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Weekly News Round-Up for March 30th
posted by: Melissa | March 30, 2018, 06:15 PM   

Each week, AAE brings its members a round-up of what’s happening in education. From big, eye-catching headlines to the stories most papers overlook, we find the news our members really want to see. This week, Apple has a new plan for schools, teachers continue their protests, and more!

Apple Unveils New Plan to Retake America’s Classrooms: At an event this week, Apple unveiled the steps it’s taking to penetrate further into the education sphere. Once a staple in schools across the country, Apple products have been outpaced by cheaper alternatives in the past decade. Now, they’ve unveiled a new plan that centers on a new, cheaper iPad that includes support for apple’s stylus, the apple pencil, along with a cheaper alternative from Logitech called the Crayon. They also unveiled a new app, called Schoolwork, which allows teachers to assign work digitally, provide handouts, and send notes. The presentation also included announcement of a developers’ kit that will allow coders to enable their education apps to sync with Schoolwork, making it easy to incorporate third-party apps into a lesson or assignment. In order to have high quality apps that sync with Schoolwork, you need to have people to code them, which may be why the corporation also unveiled an attempt to train teachers in coding. This will enable teachers to code their own apps, but will also help them teach coding to the next generation.

Teacher Protest Underway in Kentucky: Late last night, the Kentucky legislature voted to overhaul the state’s pension system. Teachers in the state had been protesting against the move in recent weeks and, despite lawmakers insisting it was necessary for the state’s financial stability, began to protest immediately. Thousands of teachers across the state called in sick on Friday, causing many districts to close. The bill moves new teachers from the traditional state-funded pension plan to a hybrid pension and cash contribution plan.

Impending Teacher Strike in Oklahoma: Oklahoma’s attempt to divert a similar protest seems to be backfiring on them this week. On Wednesday, the legislature voted to approve tax increases along with a plan to raise teacher salaries. The move was intended to stave off a teacher strike, however, the state’s teacher union says the raise is not high enough and is still planning to strike beginning April 2nd. Surprisingly, some school administrators may support the strike since the state’s low pay is making it increasingly hard for schools to recruit educators and they have been unable to effectively lobby for higher teacher salaries themselves.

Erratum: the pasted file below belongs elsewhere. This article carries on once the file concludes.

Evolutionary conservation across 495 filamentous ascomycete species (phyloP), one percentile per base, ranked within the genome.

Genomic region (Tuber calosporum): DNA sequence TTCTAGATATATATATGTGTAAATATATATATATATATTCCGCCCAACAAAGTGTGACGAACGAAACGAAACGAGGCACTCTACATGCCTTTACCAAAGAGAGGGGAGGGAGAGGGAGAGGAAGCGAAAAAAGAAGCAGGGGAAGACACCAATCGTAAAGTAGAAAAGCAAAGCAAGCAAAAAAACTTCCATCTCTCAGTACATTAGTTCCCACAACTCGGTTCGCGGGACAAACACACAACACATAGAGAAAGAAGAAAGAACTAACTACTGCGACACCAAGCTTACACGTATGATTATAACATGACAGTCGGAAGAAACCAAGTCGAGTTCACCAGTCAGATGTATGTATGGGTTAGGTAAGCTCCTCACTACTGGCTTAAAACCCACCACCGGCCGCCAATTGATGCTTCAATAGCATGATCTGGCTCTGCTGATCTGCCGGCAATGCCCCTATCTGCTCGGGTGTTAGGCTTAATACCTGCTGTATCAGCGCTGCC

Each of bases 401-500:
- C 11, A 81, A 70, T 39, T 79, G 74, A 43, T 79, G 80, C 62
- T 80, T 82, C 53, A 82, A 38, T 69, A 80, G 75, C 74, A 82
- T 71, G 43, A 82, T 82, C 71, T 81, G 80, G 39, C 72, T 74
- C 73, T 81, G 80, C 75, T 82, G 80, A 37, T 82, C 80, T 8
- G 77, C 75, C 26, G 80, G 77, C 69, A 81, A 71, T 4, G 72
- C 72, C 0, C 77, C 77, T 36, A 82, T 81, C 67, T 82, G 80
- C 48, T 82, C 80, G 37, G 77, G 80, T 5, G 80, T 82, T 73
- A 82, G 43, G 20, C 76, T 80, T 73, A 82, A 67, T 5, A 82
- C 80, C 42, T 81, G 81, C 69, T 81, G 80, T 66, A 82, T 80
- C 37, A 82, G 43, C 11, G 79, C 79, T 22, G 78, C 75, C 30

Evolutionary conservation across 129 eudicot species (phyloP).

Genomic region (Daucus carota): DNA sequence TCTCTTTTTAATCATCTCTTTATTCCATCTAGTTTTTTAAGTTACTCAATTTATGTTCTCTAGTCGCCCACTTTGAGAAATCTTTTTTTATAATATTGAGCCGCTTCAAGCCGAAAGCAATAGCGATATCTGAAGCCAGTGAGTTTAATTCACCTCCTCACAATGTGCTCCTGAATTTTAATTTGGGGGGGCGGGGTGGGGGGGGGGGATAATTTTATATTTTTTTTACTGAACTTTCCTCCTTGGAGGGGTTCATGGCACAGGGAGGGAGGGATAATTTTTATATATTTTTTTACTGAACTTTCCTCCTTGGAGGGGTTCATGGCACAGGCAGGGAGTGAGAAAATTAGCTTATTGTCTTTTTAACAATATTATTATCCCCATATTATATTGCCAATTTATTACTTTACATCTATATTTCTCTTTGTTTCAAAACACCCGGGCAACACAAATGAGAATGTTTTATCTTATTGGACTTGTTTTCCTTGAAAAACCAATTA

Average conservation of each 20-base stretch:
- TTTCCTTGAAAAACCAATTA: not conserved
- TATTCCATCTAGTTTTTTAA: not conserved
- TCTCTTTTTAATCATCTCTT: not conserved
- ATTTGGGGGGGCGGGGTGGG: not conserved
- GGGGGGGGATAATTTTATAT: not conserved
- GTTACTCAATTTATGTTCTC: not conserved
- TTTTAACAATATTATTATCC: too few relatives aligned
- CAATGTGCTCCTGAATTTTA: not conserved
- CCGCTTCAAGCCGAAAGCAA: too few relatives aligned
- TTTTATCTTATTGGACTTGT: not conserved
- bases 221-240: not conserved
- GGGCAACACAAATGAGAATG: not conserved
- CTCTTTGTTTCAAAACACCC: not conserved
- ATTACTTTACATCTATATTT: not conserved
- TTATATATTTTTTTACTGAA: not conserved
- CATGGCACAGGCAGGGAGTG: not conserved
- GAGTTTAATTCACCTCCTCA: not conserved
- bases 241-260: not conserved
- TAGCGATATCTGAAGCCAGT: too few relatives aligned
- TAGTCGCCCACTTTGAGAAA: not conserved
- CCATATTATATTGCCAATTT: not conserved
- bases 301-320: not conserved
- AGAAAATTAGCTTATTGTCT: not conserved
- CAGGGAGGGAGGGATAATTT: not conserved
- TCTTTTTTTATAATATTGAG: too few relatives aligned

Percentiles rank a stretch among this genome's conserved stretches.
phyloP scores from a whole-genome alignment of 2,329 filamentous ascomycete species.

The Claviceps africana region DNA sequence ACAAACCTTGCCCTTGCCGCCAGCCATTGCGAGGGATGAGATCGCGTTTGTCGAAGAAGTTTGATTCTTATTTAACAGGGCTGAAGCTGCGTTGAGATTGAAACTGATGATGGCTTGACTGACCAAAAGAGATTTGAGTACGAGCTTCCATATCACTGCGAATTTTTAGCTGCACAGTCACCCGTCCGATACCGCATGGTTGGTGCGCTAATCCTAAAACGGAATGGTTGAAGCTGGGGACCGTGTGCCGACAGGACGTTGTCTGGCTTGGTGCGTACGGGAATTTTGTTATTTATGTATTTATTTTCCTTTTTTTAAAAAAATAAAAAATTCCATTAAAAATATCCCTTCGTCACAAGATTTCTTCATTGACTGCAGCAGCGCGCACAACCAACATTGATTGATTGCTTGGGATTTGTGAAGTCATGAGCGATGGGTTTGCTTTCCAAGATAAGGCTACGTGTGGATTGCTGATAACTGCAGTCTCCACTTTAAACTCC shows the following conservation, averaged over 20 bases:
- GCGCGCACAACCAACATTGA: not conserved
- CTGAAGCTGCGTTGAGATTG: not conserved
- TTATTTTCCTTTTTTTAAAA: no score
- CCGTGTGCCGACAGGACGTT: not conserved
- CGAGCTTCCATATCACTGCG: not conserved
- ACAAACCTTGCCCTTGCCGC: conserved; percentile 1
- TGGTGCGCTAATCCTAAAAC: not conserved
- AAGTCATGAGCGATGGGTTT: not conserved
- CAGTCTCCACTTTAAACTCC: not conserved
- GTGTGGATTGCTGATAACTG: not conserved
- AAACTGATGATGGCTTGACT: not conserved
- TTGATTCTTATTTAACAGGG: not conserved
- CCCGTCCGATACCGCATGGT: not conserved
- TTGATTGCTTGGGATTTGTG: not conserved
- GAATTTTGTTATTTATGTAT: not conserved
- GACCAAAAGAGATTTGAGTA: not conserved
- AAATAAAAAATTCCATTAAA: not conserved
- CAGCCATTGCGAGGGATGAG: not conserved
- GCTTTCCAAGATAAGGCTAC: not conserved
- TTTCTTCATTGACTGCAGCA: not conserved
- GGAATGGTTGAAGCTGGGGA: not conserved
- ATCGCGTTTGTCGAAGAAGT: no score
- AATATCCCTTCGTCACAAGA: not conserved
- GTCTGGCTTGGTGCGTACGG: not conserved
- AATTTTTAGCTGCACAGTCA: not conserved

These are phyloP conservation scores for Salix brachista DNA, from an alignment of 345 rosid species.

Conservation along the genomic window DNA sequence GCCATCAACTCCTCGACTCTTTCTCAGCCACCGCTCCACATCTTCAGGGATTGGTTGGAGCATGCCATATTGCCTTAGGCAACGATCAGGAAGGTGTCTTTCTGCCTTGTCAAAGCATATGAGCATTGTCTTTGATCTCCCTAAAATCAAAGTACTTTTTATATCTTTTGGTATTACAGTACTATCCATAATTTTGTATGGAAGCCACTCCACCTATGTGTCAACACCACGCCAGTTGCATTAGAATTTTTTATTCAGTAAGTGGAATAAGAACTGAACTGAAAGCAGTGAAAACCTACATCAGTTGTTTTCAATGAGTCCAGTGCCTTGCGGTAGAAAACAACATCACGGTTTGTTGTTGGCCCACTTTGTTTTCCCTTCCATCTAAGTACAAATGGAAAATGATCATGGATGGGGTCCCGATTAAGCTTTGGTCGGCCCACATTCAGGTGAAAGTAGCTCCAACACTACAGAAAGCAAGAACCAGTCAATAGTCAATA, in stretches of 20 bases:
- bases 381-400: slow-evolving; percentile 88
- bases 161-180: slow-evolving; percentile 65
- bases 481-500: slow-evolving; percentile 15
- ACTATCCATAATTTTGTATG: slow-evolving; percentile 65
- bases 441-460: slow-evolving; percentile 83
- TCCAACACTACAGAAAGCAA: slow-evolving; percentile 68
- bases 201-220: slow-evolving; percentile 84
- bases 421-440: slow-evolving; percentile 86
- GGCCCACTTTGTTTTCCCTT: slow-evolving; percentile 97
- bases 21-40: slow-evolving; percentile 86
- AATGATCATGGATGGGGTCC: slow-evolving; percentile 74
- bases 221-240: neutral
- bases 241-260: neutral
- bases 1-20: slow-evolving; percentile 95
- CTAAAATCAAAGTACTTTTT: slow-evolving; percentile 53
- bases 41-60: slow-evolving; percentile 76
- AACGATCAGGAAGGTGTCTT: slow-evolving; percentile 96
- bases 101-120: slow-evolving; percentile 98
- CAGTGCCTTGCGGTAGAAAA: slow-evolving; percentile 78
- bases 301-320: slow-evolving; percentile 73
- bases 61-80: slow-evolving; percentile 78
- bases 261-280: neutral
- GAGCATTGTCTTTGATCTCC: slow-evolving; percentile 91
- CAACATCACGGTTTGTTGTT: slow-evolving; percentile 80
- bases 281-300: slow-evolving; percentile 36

Teacher Strike Threatened in Arizona: Teachers in Arizona are getting closer to a strike. This week saw a rally of teachers at the state’s capital demanding a 20% increase in teacher salaries. Once adjusted for cost of living, Arizona teachers rank 49th in teacher pay. Salaries fell in the wake of the 2008 recession and haven’t been increased substantially since then to reflect the healthier economy.

Happening Elsewhere:

Trump wants to arm teachers. So the Mass. education board unanimously opposed it

A Kansas bill could make schools liable for shootings if they don't arm teachers

Number of armed officers growing in US schools amid gun-control debate, study says

Every single teacher on a crowd-funding site just got their wishes fulfilled

Linda Brown, Who Was At Center Of Brown v. Board Of Education, Dies

Trump's school safety commission to hold first meeting behind closed doors

Teachers say grants from Ed Dept were wrongly converted into loans

Federal Bill Could Ease Financial Crunch On Teachers

Colorado House approves $28.9 billion budget, boosting funding to roads and schools

Florida lawmakers’ wives on new charter school boards

Texas elementary teacher suspended after discussion sexual orientation with students

Student shot at Madison Schools in Ohio gets detention for school-shooting protest

The school board rejected NRA ‘blood money’ for a high school rifle team. Locals donated instead.

Teachers, Parents, Administrators Oppose School Choice Bill

He came to the U.S. for high school, then acquired an arsenal to attack it, police say

Police: Teacher Gave Teen Knife for Civics Lesson Skit

What’s going on where you are?

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